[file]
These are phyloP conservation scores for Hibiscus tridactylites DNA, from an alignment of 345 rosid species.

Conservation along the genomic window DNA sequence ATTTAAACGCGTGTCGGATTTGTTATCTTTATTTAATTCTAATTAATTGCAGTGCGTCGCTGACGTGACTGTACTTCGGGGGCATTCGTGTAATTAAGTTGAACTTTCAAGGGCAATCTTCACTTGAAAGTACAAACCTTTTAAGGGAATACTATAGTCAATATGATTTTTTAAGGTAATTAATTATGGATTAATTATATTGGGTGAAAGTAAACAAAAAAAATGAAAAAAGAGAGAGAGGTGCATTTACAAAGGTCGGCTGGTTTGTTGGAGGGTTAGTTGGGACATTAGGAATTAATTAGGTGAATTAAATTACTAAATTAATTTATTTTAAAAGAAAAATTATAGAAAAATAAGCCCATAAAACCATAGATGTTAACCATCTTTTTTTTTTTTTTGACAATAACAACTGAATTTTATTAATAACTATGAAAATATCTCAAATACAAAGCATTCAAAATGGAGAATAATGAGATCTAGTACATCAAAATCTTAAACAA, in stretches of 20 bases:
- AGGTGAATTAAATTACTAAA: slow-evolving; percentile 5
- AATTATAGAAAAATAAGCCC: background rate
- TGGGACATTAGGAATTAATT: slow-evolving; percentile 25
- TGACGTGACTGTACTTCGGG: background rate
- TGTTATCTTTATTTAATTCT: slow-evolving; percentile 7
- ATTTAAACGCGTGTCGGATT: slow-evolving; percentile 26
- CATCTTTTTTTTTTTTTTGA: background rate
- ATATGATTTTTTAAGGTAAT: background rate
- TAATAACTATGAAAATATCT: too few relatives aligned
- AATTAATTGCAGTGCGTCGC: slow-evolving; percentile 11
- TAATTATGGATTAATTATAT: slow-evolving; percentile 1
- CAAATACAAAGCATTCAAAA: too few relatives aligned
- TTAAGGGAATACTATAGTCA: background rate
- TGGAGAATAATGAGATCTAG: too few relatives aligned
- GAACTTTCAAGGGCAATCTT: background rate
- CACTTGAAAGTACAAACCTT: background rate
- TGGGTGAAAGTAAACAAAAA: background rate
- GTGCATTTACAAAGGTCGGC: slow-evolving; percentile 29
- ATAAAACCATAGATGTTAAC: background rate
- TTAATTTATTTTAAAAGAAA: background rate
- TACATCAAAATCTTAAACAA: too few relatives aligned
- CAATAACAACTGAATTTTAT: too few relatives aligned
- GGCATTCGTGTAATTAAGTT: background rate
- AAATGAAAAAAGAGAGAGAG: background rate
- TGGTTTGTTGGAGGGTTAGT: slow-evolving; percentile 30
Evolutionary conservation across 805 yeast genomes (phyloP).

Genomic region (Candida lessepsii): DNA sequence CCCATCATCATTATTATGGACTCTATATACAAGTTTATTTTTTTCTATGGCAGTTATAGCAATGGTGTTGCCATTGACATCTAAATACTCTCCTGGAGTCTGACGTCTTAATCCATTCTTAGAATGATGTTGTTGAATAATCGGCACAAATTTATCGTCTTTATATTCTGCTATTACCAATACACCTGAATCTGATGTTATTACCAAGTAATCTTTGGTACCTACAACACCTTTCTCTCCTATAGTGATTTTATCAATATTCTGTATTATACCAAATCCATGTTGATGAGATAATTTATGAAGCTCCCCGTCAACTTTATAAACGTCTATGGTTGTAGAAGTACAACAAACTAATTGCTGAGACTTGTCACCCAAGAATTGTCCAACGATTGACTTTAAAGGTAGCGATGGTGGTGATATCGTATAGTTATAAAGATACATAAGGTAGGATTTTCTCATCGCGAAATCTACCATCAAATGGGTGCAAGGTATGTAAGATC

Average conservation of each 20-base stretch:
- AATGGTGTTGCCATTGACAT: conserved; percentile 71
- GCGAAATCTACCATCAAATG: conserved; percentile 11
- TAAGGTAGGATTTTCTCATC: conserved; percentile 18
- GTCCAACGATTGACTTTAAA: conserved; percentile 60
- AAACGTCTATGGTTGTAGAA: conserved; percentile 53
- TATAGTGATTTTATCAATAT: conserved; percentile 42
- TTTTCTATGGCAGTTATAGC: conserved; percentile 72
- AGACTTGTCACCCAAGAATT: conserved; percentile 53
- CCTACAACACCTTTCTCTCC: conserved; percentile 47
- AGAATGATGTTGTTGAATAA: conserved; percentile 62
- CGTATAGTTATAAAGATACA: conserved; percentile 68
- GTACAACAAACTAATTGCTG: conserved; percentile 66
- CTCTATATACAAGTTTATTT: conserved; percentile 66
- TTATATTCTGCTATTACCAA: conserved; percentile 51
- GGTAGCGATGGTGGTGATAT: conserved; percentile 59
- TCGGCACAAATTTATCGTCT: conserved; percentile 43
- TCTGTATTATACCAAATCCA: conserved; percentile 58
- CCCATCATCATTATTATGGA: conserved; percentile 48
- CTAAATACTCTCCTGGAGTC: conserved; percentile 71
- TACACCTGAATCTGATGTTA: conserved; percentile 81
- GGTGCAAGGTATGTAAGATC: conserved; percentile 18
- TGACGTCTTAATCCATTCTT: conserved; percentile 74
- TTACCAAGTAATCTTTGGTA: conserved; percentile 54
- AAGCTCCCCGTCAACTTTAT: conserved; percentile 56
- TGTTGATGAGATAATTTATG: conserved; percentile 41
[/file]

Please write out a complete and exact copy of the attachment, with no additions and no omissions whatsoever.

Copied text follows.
These are phyloP conservation scores for Hibiscus tridactylites DNA, from an alignment of 345 rosid species.

Conservation along the genomic window DNA sequence ATTTAAACGCGTGTCGGATTTGTTATCTTTATTTAATTCTAATTAATTGCAGTGCGTCGCTGACGTGACTGTACTTCGGGGGCATTCGTGTAATTAAGTTGAACTTTCAAGGGCAATCTTCACTTGAAAGTACAAACCTTTTAAGGGAATACTATAGTCAATATGATTTTTTAAGGTAATTAATTATGGATTAATTATATTGGGTGAAAGTAAACAAAAAAAATGAAAAAAGAGAGAGAGGTGCATTTACAAAGGTCGGCTGGTTTGTTGGAGGGTTAGTTGGGACATTAGGAATTAATTAGGTGAATTAAATTACTAAATTAATTTATTTTAAAAGAAAAATTATAGAAAAATAAGCCCATAAAACCATAGATGTTAACCATCTTTTTTTTTTTTTTGACAATAACAACTGAATTTTATTAATAACTATGAAAATATCTCAAATACAAAGCATTCAAAATGGAGAATAATGAGATCTAGTACATCAAAATCTTAAACAA, in stretches of 20 bases:
- AGGTGAATTAAATTACTAAA: slow-evolving; percentile 5
- AATTATAGAAAAATAAGCCC: background rate
- TGGGACATTAGGAATTAATT: slow-evolving; percentile 25
- TGACGTGACTGTACTTCGGG: background rate
- TGTTATCTTTATTTAATTCT: slow-evolving; percentile 7
- ATTTAAACGCGTGTCGGATT: slow-evolving; percentile 26
- CATCTTTTTTTTTTTTTTGA: background rate
- ATATGATTTTTTAAGGTAAT: background rate
- TAATAACTATGAAAATATCT: too few relatives aligned
- AATTAATTGCAGTGCGTCGC: slow-evolving; percentile 11
- TAATTATGGATTAATTATAT: slow-evolving; percentile 1
- CAAATACAAAGCATTCAAAA: too few relatives aligned
- TTAAGGGAATACTATAGTCA: background rate
- TGGAGAATAATGAGATCTAG: too few relatives aligned
- GAACTTTCAAGGGCAATCTT: background rate
- CACTTGAAAGTACAAACCTT: background rate
- TGGGTGAAAGTAAACAAAAA: background rate
- GTGCATTTACAAAGGTCGGC: slow-evolving; percentile 29
- ATAAAACCATAGATGTTAAC: background rate
- TTAATTTATTTTAAAAGAAA: background rate
- TACATCAAAATCTTAAACAA: too few relatives aligned
- CAATAACAACTGAATTTTAT: too few relatives aligned
- GGCATTCGTGTAATTAAGTT: background rate
- AAATGAAAAAAGAGAGAGAG: background rate
- TGGTTTGTTGGAGGGTTAGT: slow-evolving; percentile 30
Evolutionary conservation across 805 yeast genomes (phyloP).

Genomic region (Candida lessepsii): DNA sequence CCCATCATCATTATTATGGACTCTATATACAAGTTTATTTTTTTCTATGGCAGTTATAGCAATGGTGTTGCCATTGACATCTAAATACTCTCCTGGAGTCTGACGTCTTAATCCATTCTTAGAATGATGTTGTTGAATAATCGGCACAAATTTATCGTCTTTATATTCTGCTATTACCAATACACCTGAATCTGATGTTATTACCAAGTAATCTTTGGTACCTACAACACCTTTCTCTCCTATAGTGATTTTATCAATATTCTGTATTATACCAAATCCATGTTGATGAGATAATTTATGAAGCTCCCCGTCAACTTTATAAACGTCTATGGTTGTAGAAGTACAACAAACTAATTGCTGAGACTTGTCACCCAAGAATTGTCCAACGATTGACTTTAAAGGTAGCGATGGTGGTGATATCGTATAGTTATAAAGATACATAAGGTAGGATTTTCTCATCGCGAAATCTACCATCAAATGGGTGCAAGGTATGTAAGATC

Average conservation of each 20-base stretch:
- AATGGTGTTGCCATTGACAT: conserved; percentile 71
- GCGAAATCTACCATCAAATG: conserved; percentile 11
- TAAGGTAGGATTTTCTCATC: conserved; percentile 18
- GTCCAACGATTGACTTTAAA: conserved; percentile 60
- AAACGTCTATGGTTGTAGAA: conserved; percentile 53
- TATAGTGATTTTATCAATAT: conserved; percentile 42
- TTTTCTATGGCAGTTATAGC: conserved; percentile 72
- AGACTTGTCACCCAAGAATT: conserved; percentile 53
- CCTACAACACCTTTCTCTCC: conserved; percentile 47
- AGAATGATGTTGTTGAATAA: conserved; percentile 62
- CGTATAGTTATAAAGATACA: conserved; percentile 68
- GTACAACAAACTAATTGCTG: conserved; percentile 66
- CTCTATATACAAGTTTATTT: conserved; percentile 66
- TTATATTCTGCTATTACCAA: conserved; percentile 51
- GGTAGCGATGGTGGTGATAT: conserved; percentile 59
- TCGGCACAAATTTATCGTCT: conserved; percentile 43
- TCTGTATTATACCAAATCCA: conserved; percentile 58
- CCCATCATCATTATTATGGA: conserved; percentile 48
- CTAAATACTCTCCTGGAGTC: conserved; percentile 71
- TACACCTGAATCTGATGTTA: conserved; percentile 81
- GGTGCAAGGTATGTAAGATC: conserved; percentile 18
- TGACGTCTTAATCCATTCTT: conserved; percentile 74
- TTACCAAGTAATCTTTGGTA: conserved; percentile 54
- AAGCTCCCCGTCAACTTTAT: conserved; percentile 56
- TGTTGATGAGATAATTTATG: conserved; percentile 41